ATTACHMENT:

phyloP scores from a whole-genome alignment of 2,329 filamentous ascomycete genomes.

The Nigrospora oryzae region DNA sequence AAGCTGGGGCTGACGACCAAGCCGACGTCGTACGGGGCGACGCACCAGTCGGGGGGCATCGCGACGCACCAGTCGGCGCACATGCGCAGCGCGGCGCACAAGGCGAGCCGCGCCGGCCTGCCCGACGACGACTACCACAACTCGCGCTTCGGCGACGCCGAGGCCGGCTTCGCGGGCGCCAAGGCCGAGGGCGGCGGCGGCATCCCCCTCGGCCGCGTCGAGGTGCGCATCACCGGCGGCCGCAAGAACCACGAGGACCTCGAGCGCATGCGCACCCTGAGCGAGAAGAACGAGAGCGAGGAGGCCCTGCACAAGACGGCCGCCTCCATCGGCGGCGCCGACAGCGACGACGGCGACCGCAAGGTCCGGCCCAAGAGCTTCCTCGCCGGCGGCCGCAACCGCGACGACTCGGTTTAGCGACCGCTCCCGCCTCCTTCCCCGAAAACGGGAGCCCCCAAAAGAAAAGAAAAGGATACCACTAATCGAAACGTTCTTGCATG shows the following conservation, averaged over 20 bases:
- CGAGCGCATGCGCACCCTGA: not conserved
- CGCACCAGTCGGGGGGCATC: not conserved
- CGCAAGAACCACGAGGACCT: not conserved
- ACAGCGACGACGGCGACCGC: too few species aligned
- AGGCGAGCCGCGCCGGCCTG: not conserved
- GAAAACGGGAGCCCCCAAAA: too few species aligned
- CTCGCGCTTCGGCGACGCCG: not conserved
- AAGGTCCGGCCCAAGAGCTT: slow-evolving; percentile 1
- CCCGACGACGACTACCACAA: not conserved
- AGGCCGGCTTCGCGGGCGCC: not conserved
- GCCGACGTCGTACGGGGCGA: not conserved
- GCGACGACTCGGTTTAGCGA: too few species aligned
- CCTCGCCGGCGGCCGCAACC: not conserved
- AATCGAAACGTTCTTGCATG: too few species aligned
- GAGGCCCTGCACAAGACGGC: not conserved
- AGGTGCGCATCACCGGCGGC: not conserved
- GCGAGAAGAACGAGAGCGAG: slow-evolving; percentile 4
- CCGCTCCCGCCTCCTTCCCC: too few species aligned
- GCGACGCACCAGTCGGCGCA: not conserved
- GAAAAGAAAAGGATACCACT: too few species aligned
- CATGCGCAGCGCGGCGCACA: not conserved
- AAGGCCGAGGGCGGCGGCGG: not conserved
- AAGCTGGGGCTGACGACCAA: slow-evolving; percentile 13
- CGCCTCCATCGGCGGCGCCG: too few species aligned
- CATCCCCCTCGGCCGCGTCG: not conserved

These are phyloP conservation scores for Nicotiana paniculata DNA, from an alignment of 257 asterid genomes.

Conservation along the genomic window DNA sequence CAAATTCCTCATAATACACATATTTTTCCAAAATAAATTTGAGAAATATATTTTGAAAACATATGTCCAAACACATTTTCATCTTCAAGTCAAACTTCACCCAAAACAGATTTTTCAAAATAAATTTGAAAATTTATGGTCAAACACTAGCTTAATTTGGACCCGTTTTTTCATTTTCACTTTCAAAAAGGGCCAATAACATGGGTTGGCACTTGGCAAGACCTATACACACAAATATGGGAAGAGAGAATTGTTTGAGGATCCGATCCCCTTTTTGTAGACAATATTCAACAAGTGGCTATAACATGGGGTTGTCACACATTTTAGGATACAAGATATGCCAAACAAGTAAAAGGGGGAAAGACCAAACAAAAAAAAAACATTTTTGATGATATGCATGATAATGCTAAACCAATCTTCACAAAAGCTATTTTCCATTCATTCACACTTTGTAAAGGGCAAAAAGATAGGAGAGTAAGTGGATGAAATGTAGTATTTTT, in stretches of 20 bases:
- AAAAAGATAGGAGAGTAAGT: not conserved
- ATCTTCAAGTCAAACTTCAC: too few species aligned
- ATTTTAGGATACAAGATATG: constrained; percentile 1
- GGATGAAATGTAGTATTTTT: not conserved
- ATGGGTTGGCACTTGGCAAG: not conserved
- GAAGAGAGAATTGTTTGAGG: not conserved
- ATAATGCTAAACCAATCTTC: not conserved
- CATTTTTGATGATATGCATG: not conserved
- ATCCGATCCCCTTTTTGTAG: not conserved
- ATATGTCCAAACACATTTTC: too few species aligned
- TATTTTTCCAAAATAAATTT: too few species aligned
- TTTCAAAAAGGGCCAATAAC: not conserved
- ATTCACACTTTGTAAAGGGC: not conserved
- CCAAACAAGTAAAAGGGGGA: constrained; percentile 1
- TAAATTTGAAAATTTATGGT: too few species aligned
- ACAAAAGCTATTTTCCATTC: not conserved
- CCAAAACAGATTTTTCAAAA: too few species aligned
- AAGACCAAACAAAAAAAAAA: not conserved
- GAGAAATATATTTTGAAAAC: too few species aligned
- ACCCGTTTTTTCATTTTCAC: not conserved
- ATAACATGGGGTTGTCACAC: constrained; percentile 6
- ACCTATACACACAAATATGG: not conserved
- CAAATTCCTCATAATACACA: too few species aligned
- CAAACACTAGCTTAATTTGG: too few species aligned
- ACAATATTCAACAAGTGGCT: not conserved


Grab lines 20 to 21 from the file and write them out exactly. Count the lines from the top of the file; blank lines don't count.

- CCGCTCCCGCCTCCTTCCCC: too few species aligned
- GCGACGCACCAGTCGGCGCA: not conserved